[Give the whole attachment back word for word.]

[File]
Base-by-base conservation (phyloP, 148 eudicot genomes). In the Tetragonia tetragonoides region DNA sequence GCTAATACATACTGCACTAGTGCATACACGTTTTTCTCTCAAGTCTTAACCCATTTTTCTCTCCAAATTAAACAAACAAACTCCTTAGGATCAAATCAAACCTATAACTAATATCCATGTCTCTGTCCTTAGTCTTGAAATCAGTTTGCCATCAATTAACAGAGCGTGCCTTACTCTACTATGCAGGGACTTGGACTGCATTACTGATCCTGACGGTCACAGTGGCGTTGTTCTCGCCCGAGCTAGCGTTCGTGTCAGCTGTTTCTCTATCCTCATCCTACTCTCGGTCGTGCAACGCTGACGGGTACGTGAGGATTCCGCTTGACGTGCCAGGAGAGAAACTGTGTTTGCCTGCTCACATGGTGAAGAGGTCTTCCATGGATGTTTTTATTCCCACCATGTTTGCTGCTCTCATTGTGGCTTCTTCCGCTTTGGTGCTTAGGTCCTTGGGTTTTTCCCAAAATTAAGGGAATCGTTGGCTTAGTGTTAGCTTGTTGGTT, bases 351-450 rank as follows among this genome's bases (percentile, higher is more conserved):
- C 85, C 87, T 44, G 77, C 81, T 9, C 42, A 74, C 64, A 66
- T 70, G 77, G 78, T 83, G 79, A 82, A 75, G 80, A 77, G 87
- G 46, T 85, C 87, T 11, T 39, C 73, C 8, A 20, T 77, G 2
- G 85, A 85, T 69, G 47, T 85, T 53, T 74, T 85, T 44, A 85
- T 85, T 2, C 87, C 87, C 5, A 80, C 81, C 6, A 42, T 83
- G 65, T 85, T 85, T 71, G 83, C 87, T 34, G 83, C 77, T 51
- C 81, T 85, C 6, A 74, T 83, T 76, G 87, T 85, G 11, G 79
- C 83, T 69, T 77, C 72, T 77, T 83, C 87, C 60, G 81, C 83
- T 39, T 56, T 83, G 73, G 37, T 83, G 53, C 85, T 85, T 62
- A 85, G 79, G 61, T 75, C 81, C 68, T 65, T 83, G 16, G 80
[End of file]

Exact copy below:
Base-by-base conservation (phyloP, 148 eudicot genomes). In the Tetragonia tetragonoides region DNA sequence GCTAATACATACTGCACTAGTGCATACACGTTTTTCTCTCAAGTCTTAACCCATTTTTCTCTCCAAATTAAACAAACAAACTCCTTAGGATCAAATCAAACCTATAACTAATATCCATGTCTCTGTCCTTAGTCTTGAAATCAGTTTGCCATCAATTAACAGAGCGTGCCTTACTCTACTATGCAGGGACTTGGACTGCATTACTGATCCTGACGGTCACAGTGGCGTTGTTCTCGCCCGAGCTAGCGTTCGTGTCAGCTGTTTCTCTATCCTCATCCTACTCTCGGTCGTGCAACGCTGACGGGTACGTGAGGATTCCGCTTGACGTGCCAGGAGAGAAACTGTGTTTGCCTGCTCACATGGTGAAGAGGTCTTCCATGGATGTTTTTATTCCCACCATGTTTGCTGCTCTCATTGTGGCTTCTTCCGCTTTGGTGCTTAGGTCCTTGGGTTTTTCCCAAAATTAAGGGAATCGTTGGCTTAGTGTTAGCTTGTTGGTT, bases 351-450 rank as follows among this genome's bases (percentile, higher is more conserved):
- C 85, C 87, T 44, G 77, C 81, T 9, C 42, A 74, C 64, A 66
- T 70, G 77, G 78, T 83, G 79, A 82, A 75, G 80, A 77, G 87
- G 46, T 85, C 87, T 11, T 39, C 73, C 8, A 20, T 77, G 2
- G 85, A 85, T 69, G 47, T 85, T 53, T 74, T 85, T 44, A 85
- T 85, T 2, C 87, C 87, C 5, A 80, C 81, C 6, A 42, T 83
- G 65, T 85, T 85, T 71, G 83, C 87, T 34, G 83, C 77, T 51
- C 81, T 85, C 6, A 74, T 83, T 76, G 87, T 85, G 11, G 79
- C 83, T 69, T 77, C 72, T 77, T 83, C 87, C 60, G 81, C 83
- T 39, T 56, T 83, G 73, G 37, T 83, G 53, C 85, T 85, T 62
- A 85, G 79, G 61, T 75, C 81, C 68, T 65, T 83, G 16, G 80